Saturday, 26 March 2011

Book review: The King’s Speech

It’s hard not to compare the drama in the Oscar-winning film, while reading The King’s Speech. There is drama in the tumultous backdrop of a collapsing Britain as much as in the un-happening life of the introverted Bertie (Albert), wrought with quite an un-royal handicap — speech impediment.

Bertie seems to be aware — he cannot be the monarch. Britain is ‘a land fit for heroes’ and he is not one. Fading in comparison to his brother’s charms, Bertie is but content carrying out his role as the Duke of York. But as Edward gives in to his wayward ways, Bertie emerges as the better son. And with a family of a devoted wife and two princesses, he is suddenly looked upon as the ‘ideal’ King after his father dies.

Public speeches don’t help the situation, microphones manifest fear. Bertie faces a crowd like an accused faces the guillotine. His inability to pronounce ‘King’ reflects his fear of attaining the responsibility of being one. His wife (instrumental in speech therapist Lionel Logue’s entry) is his foil. When Logue takes over, we know that like Aristotle, Virgil and Darwin, Bertie too shall defeat his stammer.

Complete with end notes, letters, articles and photos, the book is a work of two thorough researchers. The proletariat Logue’s green scrap book with letters exchanged with the bourgeois King bear witness to their bromance, untainted even by the years of occasional communication.

However, perhaps because of subconscious bias, Mark Logue has strictly sketched his grandfather (Lionel) in monotone, unlike Bertie whose metamorphosis from being a shy Duke to a confident King has been traced well, even while documenting a chapter-wise narration much in the manner of a history book.

Book Review: Journalist takes readers back to future

Ah, the 1980s. Those carefree years spent spinning the gears of Rubik's Cubes, popping Pac-Man cartridges into Atari consoles, slipping on legwarmers or parachute pants, and checking out the latest episodes of "Family Ties," "Diff'rent Strokes" or "Knight Rider."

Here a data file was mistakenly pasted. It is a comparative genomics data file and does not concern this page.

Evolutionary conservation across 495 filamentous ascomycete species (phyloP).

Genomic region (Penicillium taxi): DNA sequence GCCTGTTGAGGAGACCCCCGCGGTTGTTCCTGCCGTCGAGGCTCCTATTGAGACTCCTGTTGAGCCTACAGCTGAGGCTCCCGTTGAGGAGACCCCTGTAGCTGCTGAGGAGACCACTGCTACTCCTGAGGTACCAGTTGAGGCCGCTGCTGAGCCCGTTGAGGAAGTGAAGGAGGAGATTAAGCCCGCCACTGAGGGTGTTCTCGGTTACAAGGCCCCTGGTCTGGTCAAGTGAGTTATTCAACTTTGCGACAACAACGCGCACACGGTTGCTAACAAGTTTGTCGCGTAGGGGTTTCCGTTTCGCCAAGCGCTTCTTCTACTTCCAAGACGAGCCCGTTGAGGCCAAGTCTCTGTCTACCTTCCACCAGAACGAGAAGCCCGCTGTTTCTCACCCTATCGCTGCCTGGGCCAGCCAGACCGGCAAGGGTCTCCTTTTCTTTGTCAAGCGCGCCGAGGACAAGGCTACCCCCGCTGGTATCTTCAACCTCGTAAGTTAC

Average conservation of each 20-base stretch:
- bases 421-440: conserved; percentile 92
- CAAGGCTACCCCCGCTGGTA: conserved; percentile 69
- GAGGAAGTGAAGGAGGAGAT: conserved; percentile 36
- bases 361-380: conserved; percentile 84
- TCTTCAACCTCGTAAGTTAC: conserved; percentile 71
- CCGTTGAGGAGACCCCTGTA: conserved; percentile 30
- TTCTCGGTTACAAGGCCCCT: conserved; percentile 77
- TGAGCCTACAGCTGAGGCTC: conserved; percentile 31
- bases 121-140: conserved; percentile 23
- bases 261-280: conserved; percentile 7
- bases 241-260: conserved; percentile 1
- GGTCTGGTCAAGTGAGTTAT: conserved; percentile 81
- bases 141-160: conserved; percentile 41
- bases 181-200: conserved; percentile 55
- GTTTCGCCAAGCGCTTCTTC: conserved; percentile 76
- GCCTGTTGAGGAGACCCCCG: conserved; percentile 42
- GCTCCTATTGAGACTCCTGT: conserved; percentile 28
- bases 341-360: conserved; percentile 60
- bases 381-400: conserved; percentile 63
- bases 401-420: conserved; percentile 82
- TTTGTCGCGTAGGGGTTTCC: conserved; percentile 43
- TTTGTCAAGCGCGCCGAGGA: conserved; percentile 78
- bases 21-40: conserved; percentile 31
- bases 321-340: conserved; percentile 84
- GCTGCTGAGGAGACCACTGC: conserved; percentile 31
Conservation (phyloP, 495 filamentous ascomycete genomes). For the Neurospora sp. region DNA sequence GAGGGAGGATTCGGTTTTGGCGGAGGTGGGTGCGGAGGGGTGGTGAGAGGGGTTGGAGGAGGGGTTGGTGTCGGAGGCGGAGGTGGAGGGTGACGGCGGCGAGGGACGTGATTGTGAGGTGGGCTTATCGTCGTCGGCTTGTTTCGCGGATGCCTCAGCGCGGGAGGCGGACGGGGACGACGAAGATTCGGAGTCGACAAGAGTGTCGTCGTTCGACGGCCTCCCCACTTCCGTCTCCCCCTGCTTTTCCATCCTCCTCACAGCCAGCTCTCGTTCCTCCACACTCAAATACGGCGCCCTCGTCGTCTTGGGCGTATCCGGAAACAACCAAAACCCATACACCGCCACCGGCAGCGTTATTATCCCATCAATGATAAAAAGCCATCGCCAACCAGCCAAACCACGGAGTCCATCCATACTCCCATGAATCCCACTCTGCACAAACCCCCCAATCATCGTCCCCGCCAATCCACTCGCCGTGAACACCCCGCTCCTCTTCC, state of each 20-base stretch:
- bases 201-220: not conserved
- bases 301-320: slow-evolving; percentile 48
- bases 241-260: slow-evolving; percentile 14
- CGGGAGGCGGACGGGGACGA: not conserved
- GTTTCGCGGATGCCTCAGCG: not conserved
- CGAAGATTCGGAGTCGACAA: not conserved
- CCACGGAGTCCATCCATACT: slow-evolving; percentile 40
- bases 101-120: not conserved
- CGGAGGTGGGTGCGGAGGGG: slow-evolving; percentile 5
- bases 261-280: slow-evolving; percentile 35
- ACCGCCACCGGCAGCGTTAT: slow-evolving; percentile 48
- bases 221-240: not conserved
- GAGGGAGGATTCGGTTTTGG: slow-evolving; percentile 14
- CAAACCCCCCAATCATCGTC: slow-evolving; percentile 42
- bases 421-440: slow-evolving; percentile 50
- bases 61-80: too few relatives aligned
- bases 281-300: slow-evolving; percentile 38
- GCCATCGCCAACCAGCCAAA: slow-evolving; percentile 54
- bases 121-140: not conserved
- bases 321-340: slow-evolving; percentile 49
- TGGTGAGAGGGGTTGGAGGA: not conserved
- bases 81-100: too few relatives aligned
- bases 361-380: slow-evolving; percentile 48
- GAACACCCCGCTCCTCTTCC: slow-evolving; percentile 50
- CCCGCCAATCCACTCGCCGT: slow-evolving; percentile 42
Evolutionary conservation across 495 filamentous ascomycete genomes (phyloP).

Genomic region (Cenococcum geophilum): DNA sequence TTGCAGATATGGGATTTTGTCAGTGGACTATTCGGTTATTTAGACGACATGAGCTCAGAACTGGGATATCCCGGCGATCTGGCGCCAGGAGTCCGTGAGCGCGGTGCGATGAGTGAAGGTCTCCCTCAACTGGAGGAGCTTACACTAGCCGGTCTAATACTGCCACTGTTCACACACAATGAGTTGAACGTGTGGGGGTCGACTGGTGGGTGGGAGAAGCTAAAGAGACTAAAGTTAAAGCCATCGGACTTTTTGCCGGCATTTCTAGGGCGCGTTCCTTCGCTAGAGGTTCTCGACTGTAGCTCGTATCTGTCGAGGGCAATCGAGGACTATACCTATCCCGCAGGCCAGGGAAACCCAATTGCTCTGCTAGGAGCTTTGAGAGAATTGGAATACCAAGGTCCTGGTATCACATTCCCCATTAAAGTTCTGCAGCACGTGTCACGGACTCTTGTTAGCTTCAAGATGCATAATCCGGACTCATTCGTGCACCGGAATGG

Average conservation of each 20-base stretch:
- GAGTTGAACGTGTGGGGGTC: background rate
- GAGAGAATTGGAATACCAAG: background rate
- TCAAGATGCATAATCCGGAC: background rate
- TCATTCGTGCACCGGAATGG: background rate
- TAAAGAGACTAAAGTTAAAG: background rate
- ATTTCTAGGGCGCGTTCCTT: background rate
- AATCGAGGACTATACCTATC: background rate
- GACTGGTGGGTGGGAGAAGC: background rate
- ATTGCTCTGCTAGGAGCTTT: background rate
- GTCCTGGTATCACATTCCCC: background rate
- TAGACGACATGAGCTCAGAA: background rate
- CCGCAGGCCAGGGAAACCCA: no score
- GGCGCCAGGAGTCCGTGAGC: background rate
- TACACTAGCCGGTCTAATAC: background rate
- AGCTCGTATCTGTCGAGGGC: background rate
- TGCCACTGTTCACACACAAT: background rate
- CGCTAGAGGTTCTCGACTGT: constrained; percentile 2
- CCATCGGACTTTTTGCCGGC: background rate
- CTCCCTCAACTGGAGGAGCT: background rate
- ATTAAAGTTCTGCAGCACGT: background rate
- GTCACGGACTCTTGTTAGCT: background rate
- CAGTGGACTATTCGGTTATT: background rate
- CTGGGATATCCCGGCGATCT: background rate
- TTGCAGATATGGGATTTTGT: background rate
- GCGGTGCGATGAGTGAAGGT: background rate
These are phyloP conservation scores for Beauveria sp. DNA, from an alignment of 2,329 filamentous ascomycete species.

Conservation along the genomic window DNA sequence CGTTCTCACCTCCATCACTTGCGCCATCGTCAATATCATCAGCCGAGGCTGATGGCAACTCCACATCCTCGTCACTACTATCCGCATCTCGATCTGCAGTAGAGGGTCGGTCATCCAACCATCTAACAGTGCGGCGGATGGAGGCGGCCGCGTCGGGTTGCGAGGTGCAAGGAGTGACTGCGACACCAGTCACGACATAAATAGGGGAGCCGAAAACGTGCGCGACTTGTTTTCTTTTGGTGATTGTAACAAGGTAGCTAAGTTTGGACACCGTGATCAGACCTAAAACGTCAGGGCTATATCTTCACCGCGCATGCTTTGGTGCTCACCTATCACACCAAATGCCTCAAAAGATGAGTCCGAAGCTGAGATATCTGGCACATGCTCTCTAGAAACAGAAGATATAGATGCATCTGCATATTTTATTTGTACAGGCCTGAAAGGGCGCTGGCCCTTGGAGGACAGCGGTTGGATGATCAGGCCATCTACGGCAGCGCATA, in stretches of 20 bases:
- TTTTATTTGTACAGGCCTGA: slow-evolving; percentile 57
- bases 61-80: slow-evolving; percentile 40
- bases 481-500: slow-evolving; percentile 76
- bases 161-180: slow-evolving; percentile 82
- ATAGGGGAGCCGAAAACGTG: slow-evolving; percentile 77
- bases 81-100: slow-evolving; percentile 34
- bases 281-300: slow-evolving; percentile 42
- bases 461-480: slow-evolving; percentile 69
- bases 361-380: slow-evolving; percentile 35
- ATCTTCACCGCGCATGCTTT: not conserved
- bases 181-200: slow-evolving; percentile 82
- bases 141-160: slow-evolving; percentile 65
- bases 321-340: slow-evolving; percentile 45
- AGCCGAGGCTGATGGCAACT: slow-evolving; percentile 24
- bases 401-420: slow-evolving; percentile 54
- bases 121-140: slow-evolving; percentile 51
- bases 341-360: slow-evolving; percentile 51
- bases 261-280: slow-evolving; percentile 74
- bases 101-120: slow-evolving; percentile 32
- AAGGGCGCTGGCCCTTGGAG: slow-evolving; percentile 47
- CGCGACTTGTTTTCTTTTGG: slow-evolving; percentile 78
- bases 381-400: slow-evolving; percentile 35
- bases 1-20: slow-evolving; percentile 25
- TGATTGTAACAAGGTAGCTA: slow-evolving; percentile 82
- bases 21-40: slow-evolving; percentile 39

That's one remembrance.

Here's David Sirota's:

Those carefree years spent sitting idly and naively by as a cabal of ill-willed corporate leviathans and backward-looking governmental decision-makers put their stamp on a society whose seemingly innocuous, kitschy pop culture masked a me-first, militaristic outlook that is having negative ramifications in the 21st century.

Whatchoo talkin' 'bout, Sirota?

It's an oversimplification of Sirota's thesis, but the journalist and radio host's book, "Back to Our Future: How the 1980s Explain the World We Live in Now - Our Culture, Our Politics, Our Everything," is indeed about what he sees as a return to 1980s-style themes and mindset in today's society.

Look no further, Sirota says, than the "greed is good" ethos of "Wall Street" villain Gordon Gekko playing itself out in the massive swindle by Bernie Madoff. Or, he says, witness President George W. Bush swooping down on an aircraft carrier "Top Gun"-style to proclaim victory in his dogfight against a squadron of Soviet warplanes - er - the Iraqi army.

"Back to Our Future" is thought-provoking and worth reading - if, that is, you're willing to suspend a little disbelief.

American culture is cyclical, and history tends to repeat itself regardless of place. Of course, the events and attitudes of the 1980s are having an impact in 2011. The same could be said about the 1960s, 1970s or 1990s, for that matter.

Still, Sirota's book is a fun, engaging read if not taken too seriously.

After all, the guy spends paragraphs wondering why average citizens could track down "The A-Team," yet the U.S. Army couldn't, and debating the merits of the Statue of Liberty-as-movable-object ending of "Ghostbusters II."

As the noted '80s historian Ferris Bueller once said, "Life moves pretty fast. If you don't stop and look around once in a while, you could miss it."

Or, in Sirota's worldview, even if you missed the 1980s the first time around, you'll see them now virtually everywhere you look.

'Back to Our Future'

Book Review: Forts & Palaces of India

It’s a staggering task at hand. And conservationist Amita Baig and architect photographer Joginder Singh meet the challenge. They embarked upon a cross-country journey to document India’s collapsing but magnificent forts and palaces. Most of the palaces, of course, have got a fresh lease of life on being transformed into hotels. But our forts are in danger of being forgotten, except by squatters and lovers.